This feels like a “best of all worlds” option. Middle ground, maybe, between skinny and slim boyfriend, this cut offers a lot of styling flexibility, and works with flats, heels and ankle boots. I see “skinny” and “slim leg” being used interchangeably at times, but to me there is a subtle difference. Skinny jeans are fitted all the way down to the ankle. A cigarette or slim leg is fitted through hips and thighs, and then narrow and straight from the knee down. I find this to be a leg-lengthening cut, and very comfortable if the fabric has some stretch.
Once again, the eye adjusts. My initial reaction to distressed denim was, “ugh, no way, so contrived.” Now, I find myself fascinated by the pairing of gently distressed boyfriend jeans with pumps and other polished pieces. Never say never. I haven’t pulled the trigger yet, but am thinking about it, again, avoiding extremes.
A note about rises: while brands like NYDJ have always offered a higher rise, expect to see a lot more mid- to high-rise options among all brands, as this seems to be how the fashion pendulum is currently swinging. I hear champagne corks popping across the land.
To wash or not to wash? I say wash, but only every few wearings or if soiled. Turn inside out, cold water, low heat dryer.
This post is sponsored by Nordstrom. All opinions expressed are my own.
It’s a good idea to refresh and update your skincare routine periodically. Sometimes product formulations change, sometimes it’s our skin or environment that changes. But whatever else you do, please don’t skip the most important step: sunscreen. My dermatologist likes those with “barrier” or mineral sunscreens, which all of the products shown above contain. Look for “titanium dioxide” or “zinc oxide” among the active ingredients. These tend to last longer than purely chemical sunscreens, though often a higher SPF is achieved with a blend of barrier and chemical active ingredients. (Chemical sunscreens may also irritate some with more sensitive skin.)
The challenge for a facial barrier sunscreen is finding one that isn’t too heavy or greasy, doesn’t leave a whitish cast, and doesn’t “pill.” Of those above, I’ve tried the Shiseido, Chanel, Clarins and Clinique and been happy with all of them. Currently I’m alternating the Clarins and Chanel, and both work well under makeup. (No reason for “alternating” other than I’d opened both and want to use them up before they expire.)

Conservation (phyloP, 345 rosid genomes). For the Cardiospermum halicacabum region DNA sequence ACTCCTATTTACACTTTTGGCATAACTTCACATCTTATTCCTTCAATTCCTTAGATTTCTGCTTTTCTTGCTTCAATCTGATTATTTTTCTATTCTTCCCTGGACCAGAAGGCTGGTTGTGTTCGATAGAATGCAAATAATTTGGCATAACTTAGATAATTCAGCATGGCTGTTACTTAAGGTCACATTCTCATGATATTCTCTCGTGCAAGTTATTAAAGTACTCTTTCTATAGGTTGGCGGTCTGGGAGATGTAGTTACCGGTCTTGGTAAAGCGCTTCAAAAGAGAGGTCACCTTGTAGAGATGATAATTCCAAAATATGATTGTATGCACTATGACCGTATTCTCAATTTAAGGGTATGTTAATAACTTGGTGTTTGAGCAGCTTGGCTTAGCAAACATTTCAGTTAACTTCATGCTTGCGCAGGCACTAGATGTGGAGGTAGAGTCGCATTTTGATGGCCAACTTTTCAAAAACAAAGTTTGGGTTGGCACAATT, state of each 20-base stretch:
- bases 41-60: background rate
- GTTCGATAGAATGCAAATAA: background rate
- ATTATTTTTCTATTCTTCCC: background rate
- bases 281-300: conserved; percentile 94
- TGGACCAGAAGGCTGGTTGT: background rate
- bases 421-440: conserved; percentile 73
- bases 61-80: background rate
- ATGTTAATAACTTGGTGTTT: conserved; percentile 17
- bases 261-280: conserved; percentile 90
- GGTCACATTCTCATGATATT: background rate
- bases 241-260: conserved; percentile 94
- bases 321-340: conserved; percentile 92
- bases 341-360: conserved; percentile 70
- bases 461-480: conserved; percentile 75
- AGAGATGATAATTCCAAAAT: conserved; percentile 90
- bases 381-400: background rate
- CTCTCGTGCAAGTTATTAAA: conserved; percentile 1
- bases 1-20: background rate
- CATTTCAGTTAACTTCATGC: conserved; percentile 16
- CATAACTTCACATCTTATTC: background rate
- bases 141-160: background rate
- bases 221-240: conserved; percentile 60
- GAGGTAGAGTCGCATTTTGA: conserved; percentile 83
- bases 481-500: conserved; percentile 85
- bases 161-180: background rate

Serum: love the Clarins Double Serum! It absorbs without any stickiness, and really does improve the look and texture of my skin. I can tell a difference when I haven’t been using it.
Moisture: with the dry weather we’ve been having, nothing seems to touch Creme de la Mer Moisturizing Cream for keeping my skin soft and hydrated, especially at night. A little goes a long way: warm it up in your hands and then press gently onto face, neck and décolleté.
Do you wear sunscreen daily? What SPF do you generally choose?
In comments on last Monday’s “lessons from the travel wardrobe” post, reader Cindy asked to see how I’d combine items above to create different outfits. The pieces I’ve shown above aren’t necessarily the exact ones I own (though a few are) but rather meant to be representative of the kinds and styles of clothing I’ve found work well in a travel wardrobe. This isn’t even a complete wardrobe: I’d add a couple more tops, maybe in another color that works with the scarves, maybe a pair of dressier pants. Even with the add-ons, it would fit easily in a carry-on suitcase.
But with just this core, I was able to put together 8 unique outfits without breaking much of a sweat.
These are mostly casual outfits, however many could easily go from day to dinner. (I threw in a necklace below for fun…remember that accessories are an easy way to add interest and variety, as well as bringing your own distinctive style to an outfit.) No, these outfits probably won’t get you “street style snapped” but you’ll be able to enjoy your vacation while feeling appropriately and comfortably well-dressed.
Here’s why this works:
Base of solid neutrals
Lightweight pieces that layer easily
Prints chosen carefully…the striped top goes with a floral scarf. A floral top would be tougher to combine with a floral scarf, or stripes with stripes.
Pieces like the linen shirt (if not too voluminous) can be worn under a sweater or jacket, or open over a tee. If you can’t bear the thought of wearing rumpled linen, try a jersey button front shirt like this excellent one from Eileen Fisher. (I seriously LOVE this shirt, look for it on the blog soon.) Also available in Women’s and Petites.
Hope this gives you some good ideas for mixing and matching your own travel wardrobe! I’ve updated my SHOP page with a few things that would be the types of pieces I’d include in a Spring travel wardrobe.
What strategies do you use to create outfits from a capsule or travel wardrobe? Affiliate links in this post may generate commissions for unefemme.net. See complete disclosure policy here.